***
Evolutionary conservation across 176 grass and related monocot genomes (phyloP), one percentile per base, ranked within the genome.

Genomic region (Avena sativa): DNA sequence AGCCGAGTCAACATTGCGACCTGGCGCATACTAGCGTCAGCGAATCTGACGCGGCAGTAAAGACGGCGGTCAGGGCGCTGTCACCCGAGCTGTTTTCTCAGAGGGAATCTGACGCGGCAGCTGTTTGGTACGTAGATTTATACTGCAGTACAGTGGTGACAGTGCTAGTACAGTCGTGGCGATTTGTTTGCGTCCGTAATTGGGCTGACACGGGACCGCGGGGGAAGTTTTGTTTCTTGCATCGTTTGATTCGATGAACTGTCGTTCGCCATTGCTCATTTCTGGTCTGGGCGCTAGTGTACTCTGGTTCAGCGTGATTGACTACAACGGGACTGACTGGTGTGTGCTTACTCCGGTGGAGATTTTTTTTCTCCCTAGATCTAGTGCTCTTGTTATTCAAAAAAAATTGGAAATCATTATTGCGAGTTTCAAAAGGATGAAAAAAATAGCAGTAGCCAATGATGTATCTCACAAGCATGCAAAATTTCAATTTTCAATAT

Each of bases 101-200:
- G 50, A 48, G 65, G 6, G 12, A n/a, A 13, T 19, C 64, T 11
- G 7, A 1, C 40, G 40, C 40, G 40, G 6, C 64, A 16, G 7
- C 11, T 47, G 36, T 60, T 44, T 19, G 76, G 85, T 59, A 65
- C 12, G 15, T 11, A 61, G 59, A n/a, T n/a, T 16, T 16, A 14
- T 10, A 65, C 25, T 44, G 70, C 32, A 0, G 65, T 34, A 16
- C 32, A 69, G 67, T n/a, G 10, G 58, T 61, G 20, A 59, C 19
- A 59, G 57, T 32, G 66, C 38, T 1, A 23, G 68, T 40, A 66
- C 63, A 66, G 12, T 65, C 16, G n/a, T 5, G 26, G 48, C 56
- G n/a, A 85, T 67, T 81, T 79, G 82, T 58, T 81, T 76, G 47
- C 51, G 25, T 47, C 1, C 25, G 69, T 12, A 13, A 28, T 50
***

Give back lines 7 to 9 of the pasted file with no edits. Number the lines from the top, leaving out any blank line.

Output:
- C 12, G 15, T 11, A 61, G 59, A n/a, T n/a, T 16, T 16, A 14
- T 10, A 65, C 25, T 44, G 70, C 32, A 0, G 65, T 34, A 16
- C 32, A 69, G 67, T n/a, G 10, G 58, T 61, G 20, A 59, C 19